Utah attorney sent to prison for taking money from clients, lying to bankruptcy court
Jacob Scholl, KSL.com
SALT LAKE CITY (KSL.com) — A local attorney was sentenced to prison earlier this week after being convicted of illegally taking money from clients and lying to a bankruptcy court.
Eric Singleton, 56, will spend a year and one day in a federal prison after he pleaded guilty to bankruptcy fraud, according to a news release from the Utah U.S. Attorney’s Office. Singleton was sentenced on Monday.
According to Singleton’s plea agreement, he admitted to illegally taking money and using it for personal use before trying to hide his actions during his clients’ bankruptcy proceedings.
From May 2016 to September 2017, Singleton told two clients to transfer $288,000 to him after selling properties in Magna. The money was supposed to be used to pay Singleton’s attorney’s fees — which totaled $22,000 — with the remaining $266,000 to be held in a trust account. Singleton told his clients the money in the trust would be for “safekeeping” and would ensure the money would not be taken by collections during bankruptcy proceedings, according to the U.S Attorney’s Office news release. The agreement also states Singleton told the clients they would get the money back once the bankruptcy case was resolved.
However, Singleton admitted to taking the $266,000 and spending the money for business and personal expenses, according to the plea agreement.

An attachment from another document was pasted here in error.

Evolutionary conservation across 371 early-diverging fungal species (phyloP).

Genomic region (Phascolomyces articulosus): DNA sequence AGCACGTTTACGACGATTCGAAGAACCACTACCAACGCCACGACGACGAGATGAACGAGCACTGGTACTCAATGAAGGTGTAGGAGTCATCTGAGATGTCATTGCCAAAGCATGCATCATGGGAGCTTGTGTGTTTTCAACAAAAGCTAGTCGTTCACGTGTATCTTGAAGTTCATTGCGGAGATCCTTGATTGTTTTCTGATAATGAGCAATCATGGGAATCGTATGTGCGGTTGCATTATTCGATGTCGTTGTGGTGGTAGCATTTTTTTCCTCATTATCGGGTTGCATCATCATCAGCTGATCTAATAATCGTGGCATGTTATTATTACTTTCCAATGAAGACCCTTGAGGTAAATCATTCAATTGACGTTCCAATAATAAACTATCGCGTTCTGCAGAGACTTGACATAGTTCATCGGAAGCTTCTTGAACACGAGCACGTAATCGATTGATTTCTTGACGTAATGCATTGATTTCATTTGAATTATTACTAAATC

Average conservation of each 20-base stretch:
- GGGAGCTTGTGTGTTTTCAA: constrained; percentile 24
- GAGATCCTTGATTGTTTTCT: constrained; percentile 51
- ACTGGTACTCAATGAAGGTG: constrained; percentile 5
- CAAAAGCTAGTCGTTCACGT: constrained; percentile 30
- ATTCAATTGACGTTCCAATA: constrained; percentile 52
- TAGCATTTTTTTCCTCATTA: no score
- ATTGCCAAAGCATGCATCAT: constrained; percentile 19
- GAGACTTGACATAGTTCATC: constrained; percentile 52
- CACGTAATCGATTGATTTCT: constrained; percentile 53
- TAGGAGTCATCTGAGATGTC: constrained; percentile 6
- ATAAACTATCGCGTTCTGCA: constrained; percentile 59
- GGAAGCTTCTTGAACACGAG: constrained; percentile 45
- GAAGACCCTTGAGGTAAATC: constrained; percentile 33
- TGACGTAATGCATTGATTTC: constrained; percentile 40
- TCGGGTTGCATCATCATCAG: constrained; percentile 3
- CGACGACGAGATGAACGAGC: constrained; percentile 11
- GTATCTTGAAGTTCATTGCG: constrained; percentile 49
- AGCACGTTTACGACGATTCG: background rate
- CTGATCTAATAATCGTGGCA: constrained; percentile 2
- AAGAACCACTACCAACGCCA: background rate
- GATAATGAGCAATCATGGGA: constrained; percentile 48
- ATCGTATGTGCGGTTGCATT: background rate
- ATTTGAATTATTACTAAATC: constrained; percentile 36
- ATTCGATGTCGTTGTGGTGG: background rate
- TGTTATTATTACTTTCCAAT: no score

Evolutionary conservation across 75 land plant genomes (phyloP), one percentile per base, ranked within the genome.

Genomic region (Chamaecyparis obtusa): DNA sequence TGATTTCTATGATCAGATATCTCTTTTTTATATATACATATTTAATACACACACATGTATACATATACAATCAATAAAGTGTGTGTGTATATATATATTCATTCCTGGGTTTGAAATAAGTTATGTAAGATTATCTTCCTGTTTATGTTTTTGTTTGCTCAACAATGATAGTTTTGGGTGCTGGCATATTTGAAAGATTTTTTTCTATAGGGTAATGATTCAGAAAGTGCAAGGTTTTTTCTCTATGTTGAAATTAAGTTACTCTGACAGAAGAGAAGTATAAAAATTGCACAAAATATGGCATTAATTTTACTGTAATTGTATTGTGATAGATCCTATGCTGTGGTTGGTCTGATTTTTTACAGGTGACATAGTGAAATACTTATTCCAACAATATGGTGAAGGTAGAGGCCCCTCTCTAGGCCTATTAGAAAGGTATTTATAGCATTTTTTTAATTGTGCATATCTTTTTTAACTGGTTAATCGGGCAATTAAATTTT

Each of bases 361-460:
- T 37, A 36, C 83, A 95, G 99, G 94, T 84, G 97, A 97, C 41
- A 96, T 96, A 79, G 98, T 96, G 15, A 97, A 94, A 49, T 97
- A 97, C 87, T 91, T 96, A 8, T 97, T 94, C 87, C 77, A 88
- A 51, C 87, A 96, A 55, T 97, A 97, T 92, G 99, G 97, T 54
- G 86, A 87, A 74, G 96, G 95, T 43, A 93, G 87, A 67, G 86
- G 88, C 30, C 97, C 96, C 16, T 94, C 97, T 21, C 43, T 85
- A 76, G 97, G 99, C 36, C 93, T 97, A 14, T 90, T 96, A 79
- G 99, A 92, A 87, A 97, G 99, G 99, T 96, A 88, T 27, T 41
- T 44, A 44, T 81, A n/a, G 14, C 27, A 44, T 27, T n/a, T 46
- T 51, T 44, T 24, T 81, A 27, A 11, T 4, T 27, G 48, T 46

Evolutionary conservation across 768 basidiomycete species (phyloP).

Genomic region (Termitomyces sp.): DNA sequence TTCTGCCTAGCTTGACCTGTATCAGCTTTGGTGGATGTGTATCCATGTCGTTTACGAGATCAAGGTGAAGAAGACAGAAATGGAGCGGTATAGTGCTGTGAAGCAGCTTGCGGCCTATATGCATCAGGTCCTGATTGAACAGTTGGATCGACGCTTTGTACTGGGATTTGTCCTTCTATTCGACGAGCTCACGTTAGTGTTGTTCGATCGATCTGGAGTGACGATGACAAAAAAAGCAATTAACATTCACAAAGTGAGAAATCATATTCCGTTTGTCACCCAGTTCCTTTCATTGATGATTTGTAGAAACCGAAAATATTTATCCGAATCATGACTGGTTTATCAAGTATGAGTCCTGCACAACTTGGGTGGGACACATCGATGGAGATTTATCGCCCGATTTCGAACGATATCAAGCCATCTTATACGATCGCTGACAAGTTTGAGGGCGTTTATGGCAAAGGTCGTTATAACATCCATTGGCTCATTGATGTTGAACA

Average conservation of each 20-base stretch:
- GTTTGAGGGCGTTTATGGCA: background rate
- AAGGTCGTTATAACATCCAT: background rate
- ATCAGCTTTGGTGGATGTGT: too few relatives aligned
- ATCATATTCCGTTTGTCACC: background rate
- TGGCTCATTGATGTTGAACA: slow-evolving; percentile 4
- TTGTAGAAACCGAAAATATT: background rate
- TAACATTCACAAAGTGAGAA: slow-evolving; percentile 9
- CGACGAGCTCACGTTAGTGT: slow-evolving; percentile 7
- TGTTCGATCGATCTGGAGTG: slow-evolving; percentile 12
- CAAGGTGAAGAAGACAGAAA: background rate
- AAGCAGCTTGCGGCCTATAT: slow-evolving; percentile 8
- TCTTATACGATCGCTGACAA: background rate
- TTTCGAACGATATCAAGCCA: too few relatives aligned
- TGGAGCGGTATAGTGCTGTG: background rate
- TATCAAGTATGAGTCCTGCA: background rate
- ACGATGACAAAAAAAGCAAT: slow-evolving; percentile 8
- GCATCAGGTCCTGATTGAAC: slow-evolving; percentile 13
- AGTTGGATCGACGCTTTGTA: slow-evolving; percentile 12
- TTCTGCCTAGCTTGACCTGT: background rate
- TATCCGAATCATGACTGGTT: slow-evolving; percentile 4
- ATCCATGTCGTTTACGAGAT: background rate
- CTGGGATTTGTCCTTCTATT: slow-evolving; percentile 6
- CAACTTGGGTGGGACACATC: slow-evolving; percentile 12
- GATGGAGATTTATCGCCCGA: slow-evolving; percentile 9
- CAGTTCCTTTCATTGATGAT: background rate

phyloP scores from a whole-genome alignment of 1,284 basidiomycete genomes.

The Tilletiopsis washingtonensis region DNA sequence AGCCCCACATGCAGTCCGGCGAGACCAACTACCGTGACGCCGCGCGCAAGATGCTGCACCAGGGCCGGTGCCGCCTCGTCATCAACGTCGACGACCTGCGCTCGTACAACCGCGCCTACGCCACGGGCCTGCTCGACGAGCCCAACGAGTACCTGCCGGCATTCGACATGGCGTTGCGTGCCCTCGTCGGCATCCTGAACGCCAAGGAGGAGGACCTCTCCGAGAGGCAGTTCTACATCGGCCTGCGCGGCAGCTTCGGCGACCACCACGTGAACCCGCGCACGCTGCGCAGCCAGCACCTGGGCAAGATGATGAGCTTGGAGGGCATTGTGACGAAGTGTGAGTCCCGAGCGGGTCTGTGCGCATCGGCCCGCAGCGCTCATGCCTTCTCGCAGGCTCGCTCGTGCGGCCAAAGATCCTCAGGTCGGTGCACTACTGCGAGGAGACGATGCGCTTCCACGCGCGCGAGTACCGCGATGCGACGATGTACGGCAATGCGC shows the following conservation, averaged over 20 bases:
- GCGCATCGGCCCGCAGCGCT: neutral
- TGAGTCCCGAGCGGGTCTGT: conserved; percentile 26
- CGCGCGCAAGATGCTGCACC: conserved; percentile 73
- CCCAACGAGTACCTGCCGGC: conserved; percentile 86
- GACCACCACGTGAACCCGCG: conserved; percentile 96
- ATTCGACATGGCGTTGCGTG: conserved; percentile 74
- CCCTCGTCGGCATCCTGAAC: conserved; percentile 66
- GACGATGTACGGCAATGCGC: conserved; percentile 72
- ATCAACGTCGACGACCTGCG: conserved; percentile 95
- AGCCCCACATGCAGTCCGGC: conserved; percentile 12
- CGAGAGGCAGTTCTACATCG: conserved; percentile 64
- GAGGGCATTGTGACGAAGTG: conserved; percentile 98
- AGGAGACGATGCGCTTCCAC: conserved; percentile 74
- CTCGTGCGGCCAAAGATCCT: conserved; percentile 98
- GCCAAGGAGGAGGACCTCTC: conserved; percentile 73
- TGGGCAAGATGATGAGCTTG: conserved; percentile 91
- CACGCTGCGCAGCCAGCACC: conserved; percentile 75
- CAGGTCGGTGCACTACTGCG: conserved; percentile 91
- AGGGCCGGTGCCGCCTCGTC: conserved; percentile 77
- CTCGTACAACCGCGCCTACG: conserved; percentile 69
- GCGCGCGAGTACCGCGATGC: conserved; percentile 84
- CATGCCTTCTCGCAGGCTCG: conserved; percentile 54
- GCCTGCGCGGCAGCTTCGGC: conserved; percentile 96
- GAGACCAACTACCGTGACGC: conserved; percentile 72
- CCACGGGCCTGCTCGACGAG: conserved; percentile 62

Singleton later filed three bankruptcy cases on behalf of the clients, where he told a federal bankruptcy court that his clients had less than $50,000 in assets despite the $266,000 transferred to the trust, the plea agreement says. He later filed two more bankruptcy cases to continue to try and hide stolen funds from the trust.
Singleton was charged last July and pleaded guilty to the bankruptcy fraud charge the same month. Court records show Singleton will be placed on supervised release for two years after completing his prison sentence. He was also ordered to pay $266,843 in restitution. Singleton must surrender to the U.S. Marshal’s Service by March 18 to begin his prison term.
The Utah State Bar’s website shows that Singleton has been a licensed attorney in Utah since 1994 and his law license is currently suspended.